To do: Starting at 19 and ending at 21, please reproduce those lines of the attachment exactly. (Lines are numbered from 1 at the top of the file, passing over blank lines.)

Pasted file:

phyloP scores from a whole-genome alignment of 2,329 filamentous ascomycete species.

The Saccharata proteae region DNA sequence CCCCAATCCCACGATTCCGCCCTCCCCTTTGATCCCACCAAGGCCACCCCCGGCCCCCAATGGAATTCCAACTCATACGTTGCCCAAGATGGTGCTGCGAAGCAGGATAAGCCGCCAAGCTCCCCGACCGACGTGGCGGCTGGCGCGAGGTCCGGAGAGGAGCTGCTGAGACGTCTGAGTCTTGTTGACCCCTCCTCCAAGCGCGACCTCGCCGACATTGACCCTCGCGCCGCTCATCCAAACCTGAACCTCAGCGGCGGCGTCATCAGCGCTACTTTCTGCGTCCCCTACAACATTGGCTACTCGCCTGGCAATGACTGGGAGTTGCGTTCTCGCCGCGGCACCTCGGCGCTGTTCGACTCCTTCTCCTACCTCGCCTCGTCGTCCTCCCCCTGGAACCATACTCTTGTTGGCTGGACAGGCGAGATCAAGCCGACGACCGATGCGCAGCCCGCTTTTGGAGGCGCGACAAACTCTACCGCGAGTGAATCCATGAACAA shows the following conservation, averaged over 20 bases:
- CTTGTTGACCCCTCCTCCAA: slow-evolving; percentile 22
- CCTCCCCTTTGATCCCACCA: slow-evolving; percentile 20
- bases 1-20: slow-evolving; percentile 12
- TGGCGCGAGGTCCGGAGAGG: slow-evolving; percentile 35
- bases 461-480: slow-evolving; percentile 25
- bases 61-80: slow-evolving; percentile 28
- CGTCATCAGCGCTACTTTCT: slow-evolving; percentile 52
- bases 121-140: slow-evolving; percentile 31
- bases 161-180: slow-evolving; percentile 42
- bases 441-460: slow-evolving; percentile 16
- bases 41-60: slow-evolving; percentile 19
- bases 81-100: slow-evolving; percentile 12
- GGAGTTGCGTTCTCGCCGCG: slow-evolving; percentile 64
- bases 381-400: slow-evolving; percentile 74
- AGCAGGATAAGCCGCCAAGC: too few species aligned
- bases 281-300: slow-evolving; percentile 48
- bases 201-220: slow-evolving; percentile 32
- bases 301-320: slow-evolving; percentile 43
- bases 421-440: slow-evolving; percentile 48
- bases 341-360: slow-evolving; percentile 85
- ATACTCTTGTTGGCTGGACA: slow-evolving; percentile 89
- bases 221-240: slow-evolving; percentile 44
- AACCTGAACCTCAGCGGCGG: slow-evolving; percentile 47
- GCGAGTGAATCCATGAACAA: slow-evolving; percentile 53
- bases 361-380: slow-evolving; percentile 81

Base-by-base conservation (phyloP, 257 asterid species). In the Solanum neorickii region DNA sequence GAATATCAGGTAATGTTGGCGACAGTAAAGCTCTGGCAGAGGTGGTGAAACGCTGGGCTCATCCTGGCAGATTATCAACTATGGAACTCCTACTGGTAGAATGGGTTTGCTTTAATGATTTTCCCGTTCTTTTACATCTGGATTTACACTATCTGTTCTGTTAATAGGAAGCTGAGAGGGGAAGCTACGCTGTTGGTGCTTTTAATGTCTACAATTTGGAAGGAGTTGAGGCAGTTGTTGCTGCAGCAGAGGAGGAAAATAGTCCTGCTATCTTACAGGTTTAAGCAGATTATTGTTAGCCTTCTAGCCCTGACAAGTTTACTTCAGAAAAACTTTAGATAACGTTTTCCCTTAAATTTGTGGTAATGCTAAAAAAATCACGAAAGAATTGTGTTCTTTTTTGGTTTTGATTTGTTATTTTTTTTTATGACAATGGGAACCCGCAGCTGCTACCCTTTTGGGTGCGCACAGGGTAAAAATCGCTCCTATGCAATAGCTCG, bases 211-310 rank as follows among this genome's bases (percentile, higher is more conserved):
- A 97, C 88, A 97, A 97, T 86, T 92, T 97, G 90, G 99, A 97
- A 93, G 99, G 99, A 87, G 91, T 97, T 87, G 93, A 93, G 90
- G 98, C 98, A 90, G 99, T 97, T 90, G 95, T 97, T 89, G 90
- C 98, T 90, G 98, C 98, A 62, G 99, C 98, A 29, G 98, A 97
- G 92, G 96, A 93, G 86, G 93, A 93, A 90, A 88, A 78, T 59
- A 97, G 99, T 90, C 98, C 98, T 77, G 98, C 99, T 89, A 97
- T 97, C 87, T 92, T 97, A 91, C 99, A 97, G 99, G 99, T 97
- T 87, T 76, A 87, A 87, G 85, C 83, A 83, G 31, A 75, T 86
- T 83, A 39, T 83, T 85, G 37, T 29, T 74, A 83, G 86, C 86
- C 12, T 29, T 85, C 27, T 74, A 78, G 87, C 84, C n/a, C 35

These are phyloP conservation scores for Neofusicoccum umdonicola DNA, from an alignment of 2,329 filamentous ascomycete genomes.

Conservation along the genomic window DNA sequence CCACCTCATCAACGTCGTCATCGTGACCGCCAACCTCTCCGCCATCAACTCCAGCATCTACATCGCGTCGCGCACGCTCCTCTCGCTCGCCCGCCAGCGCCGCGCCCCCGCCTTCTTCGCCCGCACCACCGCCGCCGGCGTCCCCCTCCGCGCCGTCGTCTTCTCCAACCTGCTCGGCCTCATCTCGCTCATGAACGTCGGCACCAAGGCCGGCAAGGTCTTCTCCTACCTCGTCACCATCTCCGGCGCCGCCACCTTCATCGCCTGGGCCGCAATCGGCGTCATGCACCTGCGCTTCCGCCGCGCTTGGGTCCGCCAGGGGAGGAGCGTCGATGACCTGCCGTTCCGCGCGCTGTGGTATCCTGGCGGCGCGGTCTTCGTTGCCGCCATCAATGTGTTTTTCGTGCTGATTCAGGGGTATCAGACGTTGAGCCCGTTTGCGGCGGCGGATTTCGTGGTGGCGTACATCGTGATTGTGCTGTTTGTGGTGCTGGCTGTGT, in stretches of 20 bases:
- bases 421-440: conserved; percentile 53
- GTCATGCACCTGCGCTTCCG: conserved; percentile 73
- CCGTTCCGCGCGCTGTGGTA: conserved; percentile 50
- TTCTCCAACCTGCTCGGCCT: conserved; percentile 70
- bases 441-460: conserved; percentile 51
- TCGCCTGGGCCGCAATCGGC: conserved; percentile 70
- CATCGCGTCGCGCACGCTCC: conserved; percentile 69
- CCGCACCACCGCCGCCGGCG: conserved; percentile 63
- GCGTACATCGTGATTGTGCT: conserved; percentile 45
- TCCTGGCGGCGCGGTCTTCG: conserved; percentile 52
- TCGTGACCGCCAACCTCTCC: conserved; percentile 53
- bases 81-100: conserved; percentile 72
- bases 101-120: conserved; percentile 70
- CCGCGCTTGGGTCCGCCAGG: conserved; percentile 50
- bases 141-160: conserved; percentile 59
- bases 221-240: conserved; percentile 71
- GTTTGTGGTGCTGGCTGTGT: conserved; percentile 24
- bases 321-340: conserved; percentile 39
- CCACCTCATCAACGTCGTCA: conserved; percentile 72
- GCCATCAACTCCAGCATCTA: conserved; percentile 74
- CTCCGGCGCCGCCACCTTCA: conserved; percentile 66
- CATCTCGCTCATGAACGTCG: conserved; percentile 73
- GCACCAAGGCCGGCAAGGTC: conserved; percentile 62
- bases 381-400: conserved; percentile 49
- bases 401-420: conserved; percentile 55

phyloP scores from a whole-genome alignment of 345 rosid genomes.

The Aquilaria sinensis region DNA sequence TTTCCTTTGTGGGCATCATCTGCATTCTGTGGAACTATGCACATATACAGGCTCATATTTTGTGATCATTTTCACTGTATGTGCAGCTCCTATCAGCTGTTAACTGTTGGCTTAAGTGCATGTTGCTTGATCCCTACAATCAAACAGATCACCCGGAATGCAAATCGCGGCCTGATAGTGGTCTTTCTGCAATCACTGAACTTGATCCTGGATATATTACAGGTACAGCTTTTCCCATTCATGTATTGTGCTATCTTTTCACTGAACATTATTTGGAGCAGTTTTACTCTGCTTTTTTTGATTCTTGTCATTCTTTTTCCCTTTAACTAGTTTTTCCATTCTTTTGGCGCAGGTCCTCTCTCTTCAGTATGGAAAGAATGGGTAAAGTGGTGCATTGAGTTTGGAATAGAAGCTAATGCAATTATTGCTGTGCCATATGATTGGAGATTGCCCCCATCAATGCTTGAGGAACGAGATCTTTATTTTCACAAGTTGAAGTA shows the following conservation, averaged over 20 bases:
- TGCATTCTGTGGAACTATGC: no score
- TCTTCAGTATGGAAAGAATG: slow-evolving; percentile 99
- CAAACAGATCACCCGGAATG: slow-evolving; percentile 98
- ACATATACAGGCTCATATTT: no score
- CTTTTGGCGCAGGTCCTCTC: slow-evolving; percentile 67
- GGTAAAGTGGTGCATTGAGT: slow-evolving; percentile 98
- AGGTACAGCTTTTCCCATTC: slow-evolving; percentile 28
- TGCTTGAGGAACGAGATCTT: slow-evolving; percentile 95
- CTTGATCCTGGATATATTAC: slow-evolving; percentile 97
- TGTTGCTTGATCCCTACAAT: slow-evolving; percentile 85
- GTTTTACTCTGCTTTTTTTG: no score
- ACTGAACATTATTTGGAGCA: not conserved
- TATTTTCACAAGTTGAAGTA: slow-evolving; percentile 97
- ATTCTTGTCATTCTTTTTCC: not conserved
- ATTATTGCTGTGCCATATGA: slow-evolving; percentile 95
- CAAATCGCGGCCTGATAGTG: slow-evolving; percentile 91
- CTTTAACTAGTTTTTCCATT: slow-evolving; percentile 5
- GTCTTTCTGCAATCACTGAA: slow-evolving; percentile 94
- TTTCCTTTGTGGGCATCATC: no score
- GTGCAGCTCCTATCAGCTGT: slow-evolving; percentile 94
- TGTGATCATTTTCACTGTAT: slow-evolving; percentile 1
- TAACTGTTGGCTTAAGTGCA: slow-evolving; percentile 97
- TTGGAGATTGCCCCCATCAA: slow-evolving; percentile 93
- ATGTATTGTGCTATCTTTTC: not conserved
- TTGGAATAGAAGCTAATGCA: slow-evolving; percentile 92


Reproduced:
- bases 201-220: slow-evolving; percentile 32
- bases 301-320: slow-evolving; percentile 43
- bases 421-440: slow-evolving; percentile 48